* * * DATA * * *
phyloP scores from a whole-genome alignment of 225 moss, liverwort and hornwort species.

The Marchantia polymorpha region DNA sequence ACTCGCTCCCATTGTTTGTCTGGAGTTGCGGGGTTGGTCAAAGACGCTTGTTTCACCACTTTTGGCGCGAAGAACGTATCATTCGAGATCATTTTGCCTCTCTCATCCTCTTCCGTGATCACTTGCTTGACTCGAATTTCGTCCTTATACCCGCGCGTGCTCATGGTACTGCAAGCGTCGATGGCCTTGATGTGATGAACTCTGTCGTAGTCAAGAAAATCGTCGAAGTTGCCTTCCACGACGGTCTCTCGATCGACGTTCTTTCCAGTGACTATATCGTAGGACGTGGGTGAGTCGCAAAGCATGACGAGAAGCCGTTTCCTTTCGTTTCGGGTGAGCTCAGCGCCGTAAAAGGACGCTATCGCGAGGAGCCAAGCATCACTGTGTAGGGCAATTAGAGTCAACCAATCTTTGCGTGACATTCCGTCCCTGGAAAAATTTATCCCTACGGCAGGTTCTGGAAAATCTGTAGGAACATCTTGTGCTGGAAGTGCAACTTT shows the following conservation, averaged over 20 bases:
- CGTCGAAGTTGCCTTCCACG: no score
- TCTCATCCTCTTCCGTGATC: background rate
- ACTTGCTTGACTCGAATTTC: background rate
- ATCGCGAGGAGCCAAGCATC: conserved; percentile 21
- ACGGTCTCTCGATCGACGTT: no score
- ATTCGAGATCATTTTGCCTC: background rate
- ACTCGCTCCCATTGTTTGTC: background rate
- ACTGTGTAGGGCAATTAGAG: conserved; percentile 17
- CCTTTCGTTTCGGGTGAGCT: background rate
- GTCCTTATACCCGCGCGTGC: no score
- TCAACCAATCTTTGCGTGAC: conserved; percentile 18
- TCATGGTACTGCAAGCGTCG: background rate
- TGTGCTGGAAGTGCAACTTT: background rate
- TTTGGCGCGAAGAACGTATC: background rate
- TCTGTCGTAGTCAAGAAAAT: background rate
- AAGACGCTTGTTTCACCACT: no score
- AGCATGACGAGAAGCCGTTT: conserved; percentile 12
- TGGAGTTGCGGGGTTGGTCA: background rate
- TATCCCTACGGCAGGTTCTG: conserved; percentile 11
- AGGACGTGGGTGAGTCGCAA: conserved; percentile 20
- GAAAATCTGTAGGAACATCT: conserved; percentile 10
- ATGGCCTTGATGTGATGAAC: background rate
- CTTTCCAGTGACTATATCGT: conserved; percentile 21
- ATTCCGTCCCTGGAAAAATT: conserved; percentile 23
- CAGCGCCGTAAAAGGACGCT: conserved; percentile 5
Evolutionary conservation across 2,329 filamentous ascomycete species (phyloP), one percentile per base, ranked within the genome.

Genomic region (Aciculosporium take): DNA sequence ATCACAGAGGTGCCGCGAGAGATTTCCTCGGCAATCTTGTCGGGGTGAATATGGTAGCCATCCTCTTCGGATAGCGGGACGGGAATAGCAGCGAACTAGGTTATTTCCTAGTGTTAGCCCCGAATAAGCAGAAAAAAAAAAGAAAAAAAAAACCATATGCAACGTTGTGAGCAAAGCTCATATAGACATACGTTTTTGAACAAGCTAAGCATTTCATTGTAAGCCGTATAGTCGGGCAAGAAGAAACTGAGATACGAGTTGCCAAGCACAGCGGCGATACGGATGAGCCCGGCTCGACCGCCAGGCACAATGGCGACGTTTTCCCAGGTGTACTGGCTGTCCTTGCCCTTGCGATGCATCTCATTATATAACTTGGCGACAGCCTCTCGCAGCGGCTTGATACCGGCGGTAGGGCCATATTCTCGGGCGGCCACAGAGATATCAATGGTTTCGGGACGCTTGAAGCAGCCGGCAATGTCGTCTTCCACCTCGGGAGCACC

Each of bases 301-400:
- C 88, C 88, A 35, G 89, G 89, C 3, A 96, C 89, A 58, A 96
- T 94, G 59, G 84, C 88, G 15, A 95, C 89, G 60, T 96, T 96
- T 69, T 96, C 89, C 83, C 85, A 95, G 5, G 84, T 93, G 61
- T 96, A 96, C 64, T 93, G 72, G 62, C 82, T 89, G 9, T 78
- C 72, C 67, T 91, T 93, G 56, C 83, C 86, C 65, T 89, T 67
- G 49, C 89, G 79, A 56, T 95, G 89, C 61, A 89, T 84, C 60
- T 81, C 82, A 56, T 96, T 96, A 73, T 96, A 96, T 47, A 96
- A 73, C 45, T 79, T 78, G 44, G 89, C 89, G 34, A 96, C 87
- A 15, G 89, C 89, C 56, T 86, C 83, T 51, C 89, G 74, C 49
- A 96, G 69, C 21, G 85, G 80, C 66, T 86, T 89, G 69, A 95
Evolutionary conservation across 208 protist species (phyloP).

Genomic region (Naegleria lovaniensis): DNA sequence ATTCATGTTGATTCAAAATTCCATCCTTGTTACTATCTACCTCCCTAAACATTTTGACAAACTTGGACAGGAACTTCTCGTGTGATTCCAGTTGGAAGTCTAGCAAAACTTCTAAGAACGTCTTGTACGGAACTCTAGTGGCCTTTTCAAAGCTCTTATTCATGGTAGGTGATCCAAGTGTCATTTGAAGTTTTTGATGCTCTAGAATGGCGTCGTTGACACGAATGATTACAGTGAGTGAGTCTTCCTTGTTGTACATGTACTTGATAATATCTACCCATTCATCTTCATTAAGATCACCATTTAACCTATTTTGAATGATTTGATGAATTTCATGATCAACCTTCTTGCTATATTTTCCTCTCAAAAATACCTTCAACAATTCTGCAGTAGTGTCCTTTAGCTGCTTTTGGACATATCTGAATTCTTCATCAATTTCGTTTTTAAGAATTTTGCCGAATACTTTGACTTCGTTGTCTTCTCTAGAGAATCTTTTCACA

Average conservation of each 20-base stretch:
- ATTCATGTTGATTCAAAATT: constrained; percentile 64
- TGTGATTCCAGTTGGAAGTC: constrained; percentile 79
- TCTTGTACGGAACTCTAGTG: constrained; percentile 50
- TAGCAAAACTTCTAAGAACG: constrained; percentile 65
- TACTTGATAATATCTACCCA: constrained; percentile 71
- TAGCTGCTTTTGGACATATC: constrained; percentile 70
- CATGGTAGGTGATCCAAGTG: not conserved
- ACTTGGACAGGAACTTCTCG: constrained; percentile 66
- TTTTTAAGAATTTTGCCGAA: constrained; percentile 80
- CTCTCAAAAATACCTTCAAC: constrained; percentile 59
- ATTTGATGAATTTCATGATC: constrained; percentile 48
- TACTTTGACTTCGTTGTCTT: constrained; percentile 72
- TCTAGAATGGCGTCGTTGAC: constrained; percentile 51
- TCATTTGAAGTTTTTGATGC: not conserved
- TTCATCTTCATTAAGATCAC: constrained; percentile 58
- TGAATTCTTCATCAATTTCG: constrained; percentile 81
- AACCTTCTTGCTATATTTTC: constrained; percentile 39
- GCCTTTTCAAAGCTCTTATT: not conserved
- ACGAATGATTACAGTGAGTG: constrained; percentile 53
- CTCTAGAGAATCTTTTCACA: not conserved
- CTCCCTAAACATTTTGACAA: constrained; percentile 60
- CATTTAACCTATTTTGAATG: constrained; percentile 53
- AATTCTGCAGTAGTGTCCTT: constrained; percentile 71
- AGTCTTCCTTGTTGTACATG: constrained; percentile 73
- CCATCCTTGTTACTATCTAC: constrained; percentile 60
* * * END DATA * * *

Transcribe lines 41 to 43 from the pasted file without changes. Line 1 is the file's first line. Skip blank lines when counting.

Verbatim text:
Evolutionary conservation across 208 protist species (phyloP).

Genomic region (Naegleria lovaniensis): DNA sequence ATTCATGTTGATTCAAAATTCCATCCTTGTTACTATCTACCTCCCTAAACATTTTGACAAACTTGGACAGGAACTTCTCGTGTGATTCCAGTTGGAAGTCTAGCAAAACTTCTAAGAACGTCTTGTACGGAACTCTAGTGGCCTTTTCAAAGCTCTTATTCATGGTAGGTGATCCAAGTGTCATTTGAAGTTTTTGATGCTCTAGAATGGCGTCGTTGACACGAATGATTACAGTGAGTGAGTCTTCCTTGTTGTACATGTACTTGATAATATCTACCCATTCATCTTCATTAAGATCACCATTTAACCTATTTTGAATGATTTGATGAATTTCATGATCAACCTTCTTGCTATATTTTCCTCTCAAAAATACCTTCAACAATTCTGCAGTAGTGTCCTTTAGCTGCTTTTGGACATATCTGAATTCTTCATCAATTTCGTTTTTAAGAATTTTGCCGAATACTTTGACTTCGTTGTCTTCTCTAGAGAATCTTTTCACA

Average conservation of each 20-base stretch: